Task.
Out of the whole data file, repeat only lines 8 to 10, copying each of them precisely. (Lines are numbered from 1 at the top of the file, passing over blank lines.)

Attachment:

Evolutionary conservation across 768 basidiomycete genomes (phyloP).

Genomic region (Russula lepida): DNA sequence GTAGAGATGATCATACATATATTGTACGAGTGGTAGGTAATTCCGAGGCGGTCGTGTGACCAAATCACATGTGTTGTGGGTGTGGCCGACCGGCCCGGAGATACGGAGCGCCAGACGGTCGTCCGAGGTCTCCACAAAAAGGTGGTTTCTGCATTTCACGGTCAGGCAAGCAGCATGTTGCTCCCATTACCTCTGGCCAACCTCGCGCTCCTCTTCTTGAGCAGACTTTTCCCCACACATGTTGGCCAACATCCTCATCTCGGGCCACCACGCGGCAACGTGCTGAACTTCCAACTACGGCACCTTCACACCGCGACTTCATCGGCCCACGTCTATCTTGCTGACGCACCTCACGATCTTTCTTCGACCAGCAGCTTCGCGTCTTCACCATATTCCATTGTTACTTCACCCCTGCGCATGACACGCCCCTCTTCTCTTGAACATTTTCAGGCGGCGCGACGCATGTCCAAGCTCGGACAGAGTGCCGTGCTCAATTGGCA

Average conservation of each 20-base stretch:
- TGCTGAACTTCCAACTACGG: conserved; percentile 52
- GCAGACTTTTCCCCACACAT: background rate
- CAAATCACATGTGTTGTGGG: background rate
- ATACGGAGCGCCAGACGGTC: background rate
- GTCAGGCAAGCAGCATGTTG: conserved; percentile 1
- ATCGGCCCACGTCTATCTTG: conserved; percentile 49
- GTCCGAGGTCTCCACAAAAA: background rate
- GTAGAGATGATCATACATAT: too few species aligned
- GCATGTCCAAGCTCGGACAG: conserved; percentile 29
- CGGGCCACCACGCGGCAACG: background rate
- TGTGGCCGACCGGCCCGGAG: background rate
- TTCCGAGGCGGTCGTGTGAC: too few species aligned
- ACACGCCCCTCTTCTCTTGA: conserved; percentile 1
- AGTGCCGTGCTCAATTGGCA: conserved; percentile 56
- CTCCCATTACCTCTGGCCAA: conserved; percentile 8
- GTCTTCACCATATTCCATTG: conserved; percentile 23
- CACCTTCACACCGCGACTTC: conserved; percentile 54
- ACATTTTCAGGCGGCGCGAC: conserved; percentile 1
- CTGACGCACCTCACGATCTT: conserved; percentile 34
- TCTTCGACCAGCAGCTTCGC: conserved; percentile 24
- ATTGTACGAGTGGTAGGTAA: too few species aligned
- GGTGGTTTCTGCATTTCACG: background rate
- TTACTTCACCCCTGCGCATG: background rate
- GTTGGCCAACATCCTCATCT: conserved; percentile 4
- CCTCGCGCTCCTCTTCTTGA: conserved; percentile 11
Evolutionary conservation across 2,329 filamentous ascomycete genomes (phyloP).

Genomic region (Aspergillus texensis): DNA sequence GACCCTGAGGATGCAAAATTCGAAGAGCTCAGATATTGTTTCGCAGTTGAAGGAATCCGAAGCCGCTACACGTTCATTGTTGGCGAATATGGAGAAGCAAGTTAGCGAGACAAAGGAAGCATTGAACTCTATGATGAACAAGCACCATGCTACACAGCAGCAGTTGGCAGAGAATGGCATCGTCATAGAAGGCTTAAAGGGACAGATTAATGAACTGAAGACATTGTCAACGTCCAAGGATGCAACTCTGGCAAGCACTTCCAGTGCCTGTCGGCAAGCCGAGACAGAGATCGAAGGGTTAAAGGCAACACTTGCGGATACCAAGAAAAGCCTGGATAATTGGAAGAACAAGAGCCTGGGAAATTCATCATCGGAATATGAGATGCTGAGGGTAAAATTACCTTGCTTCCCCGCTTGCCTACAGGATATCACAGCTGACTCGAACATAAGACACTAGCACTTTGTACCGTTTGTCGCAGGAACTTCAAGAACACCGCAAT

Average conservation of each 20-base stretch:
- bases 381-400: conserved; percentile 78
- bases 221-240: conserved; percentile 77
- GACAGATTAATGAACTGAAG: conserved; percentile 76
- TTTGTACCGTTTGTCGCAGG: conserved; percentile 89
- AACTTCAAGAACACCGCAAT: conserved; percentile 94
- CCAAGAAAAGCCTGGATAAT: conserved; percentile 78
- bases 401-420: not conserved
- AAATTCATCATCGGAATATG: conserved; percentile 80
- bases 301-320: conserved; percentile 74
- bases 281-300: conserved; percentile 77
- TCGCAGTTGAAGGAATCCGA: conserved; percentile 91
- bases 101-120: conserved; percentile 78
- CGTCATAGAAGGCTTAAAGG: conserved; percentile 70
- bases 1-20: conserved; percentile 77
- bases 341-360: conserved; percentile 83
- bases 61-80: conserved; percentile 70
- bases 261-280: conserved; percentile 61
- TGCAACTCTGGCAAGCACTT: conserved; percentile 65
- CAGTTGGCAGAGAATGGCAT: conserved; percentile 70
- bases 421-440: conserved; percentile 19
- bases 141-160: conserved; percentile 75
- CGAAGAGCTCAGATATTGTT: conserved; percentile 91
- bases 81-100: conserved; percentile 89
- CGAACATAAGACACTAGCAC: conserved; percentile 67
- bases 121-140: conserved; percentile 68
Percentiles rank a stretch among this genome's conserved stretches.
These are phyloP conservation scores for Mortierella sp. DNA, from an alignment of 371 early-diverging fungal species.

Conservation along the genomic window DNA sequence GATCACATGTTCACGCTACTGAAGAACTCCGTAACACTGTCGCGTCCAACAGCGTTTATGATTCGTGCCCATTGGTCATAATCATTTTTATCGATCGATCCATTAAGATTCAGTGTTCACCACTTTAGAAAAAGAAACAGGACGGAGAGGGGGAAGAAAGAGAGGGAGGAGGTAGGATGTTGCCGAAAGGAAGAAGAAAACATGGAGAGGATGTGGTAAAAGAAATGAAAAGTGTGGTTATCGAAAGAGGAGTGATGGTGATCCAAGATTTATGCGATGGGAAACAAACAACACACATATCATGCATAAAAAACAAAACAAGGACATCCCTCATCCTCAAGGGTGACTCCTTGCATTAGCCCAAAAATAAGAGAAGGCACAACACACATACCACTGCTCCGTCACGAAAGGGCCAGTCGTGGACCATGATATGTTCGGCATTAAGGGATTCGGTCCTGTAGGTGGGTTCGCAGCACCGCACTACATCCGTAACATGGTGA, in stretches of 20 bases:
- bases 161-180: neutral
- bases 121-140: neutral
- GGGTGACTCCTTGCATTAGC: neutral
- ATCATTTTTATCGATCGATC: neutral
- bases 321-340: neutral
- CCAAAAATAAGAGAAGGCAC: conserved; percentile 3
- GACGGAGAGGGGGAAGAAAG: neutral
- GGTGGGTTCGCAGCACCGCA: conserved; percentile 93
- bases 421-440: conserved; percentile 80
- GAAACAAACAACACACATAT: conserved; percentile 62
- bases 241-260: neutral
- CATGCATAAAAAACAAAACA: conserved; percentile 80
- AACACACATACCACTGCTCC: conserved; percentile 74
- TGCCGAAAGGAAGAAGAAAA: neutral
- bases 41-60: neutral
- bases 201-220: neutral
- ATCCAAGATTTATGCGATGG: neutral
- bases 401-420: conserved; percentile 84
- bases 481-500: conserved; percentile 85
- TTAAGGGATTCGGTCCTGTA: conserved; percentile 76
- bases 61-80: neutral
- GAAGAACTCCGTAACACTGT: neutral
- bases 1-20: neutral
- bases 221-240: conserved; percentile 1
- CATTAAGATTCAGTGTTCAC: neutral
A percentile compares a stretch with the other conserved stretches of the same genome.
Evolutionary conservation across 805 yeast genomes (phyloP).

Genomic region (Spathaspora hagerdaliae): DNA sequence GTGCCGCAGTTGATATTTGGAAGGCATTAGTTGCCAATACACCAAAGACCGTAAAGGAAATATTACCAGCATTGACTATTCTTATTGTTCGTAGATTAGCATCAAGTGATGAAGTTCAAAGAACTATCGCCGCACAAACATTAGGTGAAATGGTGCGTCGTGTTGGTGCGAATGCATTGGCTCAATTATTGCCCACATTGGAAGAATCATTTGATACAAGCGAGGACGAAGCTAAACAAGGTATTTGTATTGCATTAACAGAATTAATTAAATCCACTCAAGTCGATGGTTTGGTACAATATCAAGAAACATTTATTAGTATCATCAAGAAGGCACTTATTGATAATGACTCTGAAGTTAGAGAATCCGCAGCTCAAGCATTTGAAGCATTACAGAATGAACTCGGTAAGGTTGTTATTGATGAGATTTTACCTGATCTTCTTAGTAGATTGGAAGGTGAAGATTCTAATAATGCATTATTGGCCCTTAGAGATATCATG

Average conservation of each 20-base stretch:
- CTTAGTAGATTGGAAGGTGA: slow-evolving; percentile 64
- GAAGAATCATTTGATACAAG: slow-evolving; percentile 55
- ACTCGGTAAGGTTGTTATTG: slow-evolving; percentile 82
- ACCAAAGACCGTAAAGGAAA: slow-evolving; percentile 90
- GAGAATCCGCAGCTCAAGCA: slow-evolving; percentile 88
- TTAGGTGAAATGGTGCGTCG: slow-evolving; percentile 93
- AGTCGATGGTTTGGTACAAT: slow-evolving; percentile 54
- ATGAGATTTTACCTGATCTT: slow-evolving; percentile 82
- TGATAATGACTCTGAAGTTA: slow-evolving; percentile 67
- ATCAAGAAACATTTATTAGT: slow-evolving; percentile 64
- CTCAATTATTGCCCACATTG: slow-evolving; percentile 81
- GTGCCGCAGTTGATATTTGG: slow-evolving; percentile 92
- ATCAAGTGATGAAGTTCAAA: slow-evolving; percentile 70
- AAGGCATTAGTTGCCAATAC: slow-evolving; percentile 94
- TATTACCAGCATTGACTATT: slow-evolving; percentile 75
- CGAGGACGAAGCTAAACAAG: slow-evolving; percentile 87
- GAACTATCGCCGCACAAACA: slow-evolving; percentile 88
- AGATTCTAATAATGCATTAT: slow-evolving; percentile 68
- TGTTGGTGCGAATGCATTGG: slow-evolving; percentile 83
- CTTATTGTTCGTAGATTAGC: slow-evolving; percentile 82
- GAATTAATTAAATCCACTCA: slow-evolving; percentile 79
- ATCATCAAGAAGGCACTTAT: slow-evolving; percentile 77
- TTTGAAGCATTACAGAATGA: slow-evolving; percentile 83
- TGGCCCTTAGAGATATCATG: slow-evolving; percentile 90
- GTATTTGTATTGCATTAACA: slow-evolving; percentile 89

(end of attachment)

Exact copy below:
- GTCAGGCAAGCAGCATGTTG: conserved; percentile 1
- ATCGGCCCACGTCTATCTTG: conserved; percentile 49
- GTCCGAGGTCTCCACAAAAA: background rate